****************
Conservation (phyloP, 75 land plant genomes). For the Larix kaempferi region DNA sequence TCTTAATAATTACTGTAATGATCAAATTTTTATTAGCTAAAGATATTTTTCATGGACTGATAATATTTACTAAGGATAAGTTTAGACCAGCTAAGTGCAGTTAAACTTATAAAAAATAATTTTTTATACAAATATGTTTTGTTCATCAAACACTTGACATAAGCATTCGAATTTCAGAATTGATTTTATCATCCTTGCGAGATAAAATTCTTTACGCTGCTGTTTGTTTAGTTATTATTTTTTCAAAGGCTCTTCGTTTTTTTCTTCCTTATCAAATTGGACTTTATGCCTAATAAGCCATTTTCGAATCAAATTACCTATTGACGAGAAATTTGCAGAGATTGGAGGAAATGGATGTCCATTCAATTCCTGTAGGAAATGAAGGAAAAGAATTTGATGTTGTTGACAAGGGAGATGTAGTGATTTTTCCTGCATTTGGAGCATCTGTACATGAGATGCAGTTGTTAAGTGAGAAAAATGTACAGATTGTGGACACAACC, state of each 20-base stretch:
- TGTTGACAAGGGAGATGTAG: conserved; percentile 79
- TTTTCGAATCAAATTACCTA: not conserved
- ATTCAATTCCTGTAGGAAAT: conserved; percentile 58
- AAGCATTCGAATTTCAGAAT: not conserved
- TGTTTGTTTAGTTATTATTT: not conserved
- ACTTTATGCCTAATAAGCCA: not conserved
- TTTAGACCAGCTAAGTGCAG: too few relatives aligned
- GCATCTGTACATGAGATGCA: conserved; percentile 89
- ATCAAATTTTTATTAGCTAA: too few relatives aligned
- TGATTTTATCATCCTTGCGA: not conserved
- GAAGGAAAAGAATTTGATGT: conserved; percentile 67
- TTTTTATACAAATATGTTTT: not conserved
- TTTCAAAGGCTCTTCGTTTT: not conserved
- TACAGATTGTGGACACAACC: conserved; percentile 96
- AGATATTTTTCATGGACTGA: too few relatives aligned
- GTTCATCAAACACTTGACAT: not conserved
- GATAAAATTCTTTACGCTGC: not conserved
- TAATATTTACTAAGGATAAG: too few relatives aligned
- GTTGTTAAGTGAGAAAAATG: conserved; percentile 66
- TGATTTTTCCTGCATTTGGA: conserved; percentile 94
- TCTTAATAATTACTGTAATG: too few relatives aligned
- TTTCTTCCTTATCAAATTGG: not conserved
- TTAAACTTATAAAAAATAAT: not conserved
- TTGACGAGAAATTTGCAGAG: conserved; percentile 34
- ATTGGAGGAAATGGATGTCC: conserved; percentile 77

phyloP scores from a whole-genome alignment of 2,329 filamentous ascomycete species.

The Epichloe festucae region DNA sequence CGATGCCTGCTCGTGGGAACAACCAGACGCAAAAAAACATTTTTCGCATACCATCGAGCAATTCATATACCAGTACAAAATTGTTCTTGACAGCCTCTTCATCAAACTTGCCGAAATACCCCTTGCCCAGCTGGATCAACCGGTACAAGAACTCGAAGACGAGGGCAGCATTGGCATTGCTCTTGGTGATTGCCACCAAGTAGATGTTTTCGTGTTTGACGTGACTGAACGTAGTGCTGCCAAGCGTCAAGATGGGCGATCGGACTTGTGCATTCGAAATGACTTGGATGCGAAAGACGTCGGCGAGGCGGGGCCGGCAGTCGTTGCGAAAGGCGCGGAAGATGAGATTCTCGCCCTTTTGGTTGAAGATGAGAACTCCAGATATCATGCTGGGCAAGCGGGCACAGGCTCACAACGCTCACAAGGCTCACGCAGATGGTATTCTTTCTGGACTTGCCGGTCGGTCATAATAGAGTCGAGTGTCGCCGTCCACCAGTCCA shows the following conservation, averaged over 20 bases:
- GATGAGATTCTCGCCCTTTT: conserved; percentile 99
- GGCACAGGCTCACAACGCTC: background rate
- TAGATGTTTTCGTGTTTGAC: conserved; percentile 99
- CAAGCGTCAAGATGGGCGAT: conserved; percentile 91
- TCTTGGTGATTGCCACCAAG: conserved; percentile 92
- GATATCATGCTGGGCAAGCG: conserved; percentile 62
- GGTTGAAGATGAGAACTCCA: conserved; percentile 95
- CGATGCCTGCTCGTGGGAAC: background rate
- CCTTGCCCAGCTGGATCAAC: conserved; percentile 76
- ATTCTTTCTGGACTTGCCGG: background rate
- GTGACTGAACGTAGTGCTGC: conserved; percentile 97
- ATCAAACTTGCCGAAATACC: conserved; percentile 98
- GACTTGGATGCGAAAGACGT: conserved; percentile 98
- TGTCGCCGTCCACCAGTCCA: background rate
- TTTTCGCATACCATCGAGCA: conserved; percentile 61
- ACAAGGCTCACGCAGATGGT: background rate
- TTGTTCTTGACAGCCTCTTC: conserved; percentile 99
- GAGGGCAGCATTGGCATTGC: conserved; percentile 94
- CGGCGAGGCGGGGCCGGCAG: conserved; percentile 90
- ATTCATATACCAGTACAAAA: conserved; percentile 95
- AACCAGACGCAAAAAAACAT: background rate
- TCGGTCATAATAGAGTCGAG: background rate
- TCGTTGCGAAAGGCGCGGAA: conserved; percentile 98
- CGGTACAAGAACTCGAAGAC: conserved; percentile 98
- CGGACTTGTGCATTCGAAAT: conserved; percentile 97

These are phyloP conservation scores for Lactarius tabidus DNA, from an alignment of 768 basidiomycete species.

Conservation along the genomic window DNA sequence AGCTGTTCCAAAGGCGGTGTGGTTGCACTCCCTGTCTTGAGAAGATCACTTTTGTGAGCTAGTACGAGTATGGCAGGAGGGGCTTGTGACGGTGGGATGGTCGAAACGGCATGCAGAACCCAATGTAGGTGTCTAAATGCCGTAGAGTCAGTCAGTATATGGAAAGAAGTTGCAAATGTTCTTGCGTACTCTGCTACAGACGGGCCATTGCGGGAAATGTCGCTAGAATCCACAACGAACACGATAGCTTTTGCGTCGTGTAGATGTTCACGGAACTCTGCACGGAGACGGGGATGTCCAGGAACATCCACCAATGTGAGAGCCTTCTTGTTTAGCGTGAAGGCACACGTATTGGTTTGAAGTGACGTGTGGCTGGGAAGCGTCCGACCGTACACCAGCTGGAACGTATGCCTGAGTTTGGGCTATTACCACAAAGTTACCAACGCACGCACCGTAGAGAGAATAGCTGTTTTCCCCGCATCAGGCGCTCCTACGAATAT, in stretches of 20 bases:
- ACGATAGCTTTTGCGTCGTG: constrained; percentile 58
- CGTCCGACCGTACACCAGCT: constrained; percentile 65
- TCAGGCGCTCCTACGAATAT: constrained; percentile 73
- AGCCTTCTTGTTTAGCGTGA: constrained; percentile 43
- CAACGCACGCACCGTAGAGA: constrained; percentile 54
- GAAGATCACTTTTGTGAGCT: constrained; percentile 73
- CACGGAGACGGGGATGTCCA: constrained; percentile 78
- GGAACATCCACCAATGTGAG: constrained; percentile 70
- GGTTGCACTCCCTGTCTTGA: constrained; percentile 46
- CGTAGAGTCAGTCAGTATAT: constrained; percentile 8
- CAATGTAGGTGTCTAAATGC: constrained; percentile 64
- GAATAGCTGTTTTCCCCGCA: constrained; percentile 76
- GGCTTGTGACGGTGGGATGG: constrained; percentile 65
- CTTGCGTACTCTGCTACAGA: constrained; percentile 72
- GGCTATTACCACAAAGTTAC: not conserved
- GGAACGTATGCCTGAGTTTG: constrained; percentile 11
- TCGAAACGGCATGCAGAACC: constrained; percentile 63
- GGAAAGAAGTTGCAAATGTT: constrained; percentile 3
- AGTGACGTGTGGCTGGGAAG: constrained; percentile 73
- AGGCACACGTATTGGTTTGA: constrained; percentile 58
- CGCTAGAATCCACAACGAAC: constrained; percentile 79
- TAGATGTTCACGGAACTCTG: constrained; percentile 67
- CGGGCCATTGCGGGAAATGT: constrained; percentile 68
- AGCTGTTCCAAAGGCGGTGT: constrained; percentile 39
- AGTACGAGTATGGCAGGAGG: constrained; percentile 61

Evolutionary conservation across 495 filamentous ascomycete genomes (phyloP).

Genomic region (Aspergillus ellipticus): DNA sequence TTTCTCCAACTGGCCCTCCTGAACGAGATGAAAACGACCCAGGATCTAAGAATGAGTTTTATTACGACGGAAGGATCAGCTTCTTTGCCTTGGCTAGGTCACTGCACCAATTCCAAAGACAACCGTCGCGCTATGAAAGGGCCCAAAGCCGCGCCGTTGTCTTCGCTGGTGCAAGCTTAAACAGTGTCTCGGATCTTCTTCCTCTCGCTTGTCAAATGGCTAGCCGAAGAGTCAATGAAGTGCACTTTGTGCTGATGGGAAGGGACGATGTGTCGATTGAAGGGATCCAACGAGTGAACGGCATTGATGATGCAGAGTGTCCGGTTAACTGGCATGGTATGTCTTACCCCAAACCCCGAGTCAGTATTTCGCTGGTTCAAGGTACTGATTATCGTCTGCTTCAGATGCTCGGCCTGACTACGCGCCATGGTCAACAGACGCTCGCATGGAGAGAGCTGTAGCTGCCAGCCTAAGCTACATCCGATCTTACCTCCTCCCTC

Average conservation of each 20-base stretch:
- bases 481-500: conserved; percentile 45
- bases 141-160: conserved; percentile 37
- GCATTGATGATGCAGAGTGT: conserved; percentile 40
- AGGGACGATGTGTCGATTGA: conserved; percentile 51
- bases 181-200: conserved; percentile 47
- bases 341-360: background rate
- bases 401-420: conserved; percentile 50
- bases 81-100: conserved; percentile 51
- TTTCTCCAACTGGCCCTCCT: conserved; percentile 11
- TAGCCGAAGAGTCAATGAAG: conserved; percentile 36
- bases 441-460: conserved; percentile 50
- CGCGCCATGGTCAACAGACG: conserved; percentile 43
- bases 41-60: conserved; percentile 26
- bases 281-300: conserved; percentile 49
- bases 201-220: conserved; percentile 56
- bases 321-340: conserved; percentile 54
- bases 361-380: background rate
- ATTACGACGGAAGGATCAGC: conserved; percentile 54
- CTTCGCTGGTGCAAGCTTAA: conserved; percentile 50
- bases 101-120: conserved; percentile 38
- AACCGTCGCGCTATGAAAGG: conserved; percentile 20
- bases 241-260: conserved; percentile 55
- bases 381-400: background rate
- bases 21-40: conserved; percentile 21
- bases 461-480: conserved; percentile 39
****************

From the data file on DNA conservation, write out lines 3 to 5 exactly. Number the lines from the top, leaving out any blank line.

- TTTTCGAATCAAATTACCTA: not conserved
- ATTCAATTCCTGTAGGAAAT: conserved; percentile 58
- AAGCATTCGAATTTCAGAAT: not conserved